Orthopedics

Letter to the Editor Free

A Systematic Meta-Analysis of Using an Articulating Spacer Technique in Revision Total Knee Arthroplasty

Hanchong Zhang, PhD; Tao Xiao, PhD

Abstract

Click here to read the article.

Abstract

Click here to read the article.

To the Editor:

We read with great interest the recent article by Spivey et al1 about using an articulating spacer technique in revision total knee arthroplasty complicated by sepsis. The authors focused on which kind of spacer produced increased interim range of motion, adequate infection eradication rates, low spacer fracture rates, and decreased spacer-related complications. They performed a systematic review of the literature and identified 34 studies (1016 spacers). They compared 4 types of articulating spacers and found that there was an increase in interim range of motion, fewer spacer-specific complications, and no spacer fracture for metal-on-polyethylene spacers. No statistical differences regarding reinfection rates and difficulty of reimplantation were observed among the 4 types of articulating spacers. The conclusion of this study is valuable and instructive for clinical practice. However, we have several issues that we would like the authors to address.

First, although the authors mention the variety of databases they used in their study, they do not provide detailed information regarding the search strategy. It would have been better if the authors had reported the search strategy and retrieval details. Furthermore, manual searches should have been stated in this meta-analysis. There would be a lack of literature if the manual search protocol was incomplete. Unpublished grey data should have been included.

Second, a sensitivity analysis was not performed. Publication bias should have been considered, demanding assessments by funnel plots, Begg's test, and Egger's test.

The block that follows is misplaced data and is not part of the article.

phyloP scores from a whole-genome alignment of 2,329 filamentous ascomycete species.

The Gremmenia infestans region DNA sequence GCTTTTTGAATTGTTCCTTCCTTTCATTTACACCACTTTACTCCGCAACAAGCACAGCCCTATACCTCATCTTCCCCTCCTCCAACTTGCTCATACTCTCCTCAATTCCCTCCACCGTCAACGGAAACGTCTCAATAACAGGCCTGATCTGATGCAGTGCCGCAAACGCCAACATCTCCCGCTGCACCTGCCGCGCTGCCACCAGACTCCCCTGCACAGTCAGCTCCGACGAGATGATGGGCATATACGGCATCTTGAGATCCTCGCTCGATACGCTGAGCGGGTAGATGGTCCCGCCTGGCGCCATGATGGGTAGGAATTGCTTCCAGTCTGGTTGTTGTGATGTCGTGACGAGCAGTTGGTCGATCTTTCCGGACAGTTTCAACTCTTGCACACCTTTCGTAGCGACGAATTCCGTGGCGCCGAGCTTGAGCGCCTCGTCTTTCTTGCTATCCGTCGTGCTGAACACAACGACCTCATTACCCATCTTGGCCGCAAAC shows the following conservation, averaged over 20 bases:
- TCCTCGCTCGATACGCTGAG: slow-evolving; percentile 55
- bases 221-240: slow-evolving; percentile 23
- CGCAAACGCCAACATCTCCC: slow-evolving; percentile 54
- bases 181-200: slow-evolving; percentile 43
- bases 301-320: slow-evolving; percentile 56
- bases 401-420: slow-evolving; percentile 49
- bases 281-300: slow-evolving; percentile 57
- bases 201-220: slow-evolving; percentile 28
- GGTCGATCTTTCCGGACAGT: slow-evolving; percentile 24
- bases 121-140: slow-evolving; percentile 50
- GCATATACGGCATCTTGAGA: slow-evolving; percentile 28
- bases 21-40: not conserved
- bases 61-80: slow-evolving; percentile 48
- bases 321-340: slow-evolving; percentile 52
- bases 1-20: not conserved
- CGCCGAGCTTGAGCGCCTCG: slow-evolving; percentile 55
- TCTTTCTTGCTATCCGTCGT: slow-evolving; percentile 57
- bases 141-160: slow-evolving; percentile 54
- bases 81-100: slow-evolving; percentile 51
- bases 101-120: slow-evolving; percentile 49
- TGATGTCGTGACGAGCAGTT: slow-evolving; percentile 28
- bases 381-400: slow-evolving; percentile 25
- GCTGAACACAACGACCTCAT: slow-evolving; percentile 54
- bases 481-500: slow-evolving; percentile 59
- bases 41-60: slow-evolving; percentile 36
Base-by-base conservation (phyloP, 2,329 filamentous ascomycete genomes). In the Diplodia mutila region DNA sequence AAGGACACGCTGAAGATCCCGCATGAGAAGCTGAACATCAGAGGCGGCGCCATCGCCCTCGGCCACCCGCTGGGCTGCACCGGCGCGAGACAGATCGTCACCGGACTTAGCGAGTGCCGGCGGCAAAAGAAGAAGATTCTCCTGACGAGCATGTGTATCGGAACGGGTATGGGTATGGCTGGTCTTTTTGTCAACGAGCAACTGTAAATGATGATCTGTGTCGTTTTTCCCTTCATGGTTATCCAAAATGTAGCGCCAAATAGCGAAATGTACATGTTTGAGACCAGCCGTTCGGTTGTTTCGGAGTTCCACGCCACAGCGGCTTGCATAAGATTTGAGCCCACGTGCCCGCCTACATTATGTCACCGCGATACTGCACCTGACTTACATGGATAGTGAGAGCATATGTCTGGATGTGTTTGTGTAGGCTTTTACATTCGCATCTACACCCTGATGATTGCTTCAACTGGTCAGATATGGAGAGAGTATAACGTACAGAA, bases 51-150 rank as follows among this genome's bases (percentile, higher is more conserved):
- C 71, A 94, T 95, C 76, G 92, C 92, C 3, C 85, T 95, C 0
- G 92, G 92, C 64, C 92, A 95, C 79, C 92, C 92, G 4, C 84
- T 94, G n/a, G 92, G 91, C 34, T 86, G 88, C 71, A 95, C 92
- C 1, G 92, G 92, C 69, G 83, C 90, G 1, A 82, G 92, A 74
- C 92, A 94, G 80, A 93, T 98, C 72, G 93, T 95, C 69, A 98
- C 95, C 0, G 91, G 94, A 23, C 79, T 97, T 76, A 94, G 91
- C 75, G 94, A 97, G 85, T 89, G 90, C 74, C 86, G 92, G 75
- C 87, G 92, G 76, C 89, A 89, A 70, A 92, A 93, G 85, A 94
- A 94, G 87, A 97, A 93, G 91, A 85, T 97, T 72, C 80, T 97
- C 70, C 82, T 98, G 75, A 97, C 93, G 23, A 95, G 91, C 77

Third, the authors concluded that the interim range of motion of metal-on-polyethylene spacers was superior to that of the other spacers. Nevertheless, other key factors may influence outcomes. As reported by Affatato,2 the most important factors in total knee arthroplasty and revision are surgical technique, surgeon experience, and postoperative rehabilitation program. Different surgical techniques and different postoperative rehabilitation programs may yield different results.

Finally, we agree with the authors' conclusion that the Knee Society Score may not be specific enough to detect some important factors that may contribute to patients' satisfaction. Ghanem et al3 reported the existing limitations of the Knee Society Score in evaluating outcomes following revision total knee arthroplasty. Ideally, for the sake of elucidating patient characteristics, assessment scales should be administered for inpatients. This may not be easy or practical, however. It would be better if further study could lead to the development of a concise, simple standardized questionnaire applicable both before and after revision total knee arthroplasty.

Hanchong Zhang, PhD

Tao Xiao, PhD

Changsha, China

References

  1. Spivey JC, Guild GN III, Scuderi GR. Use of articulating spacer technique in revision total knee arthroplasty complicated by sepsis: a systematic meta-analysis. Orthopedics. 2017; 40(4):212–220. doi:10.3928/01477447-20170208-06 [CrossRef]
  2. Affatato S, ed. Surgical Techniques in Total Knee Arthroplasty (TKA) and Alternative Procedures. Cambridge, United Kingdom: Elsevier; 2014.
  3. Ghanem E, Pawasarat I, Lindsay A, et al. Limitations of the Knee Society Score in evaluating outcomes following revision total knee arthroplasty. J Bone Joint Surg Am. 2010; 92(14):2445–2451. doi:10.2106/JBJS.I.00252 [CrossRef]

Reply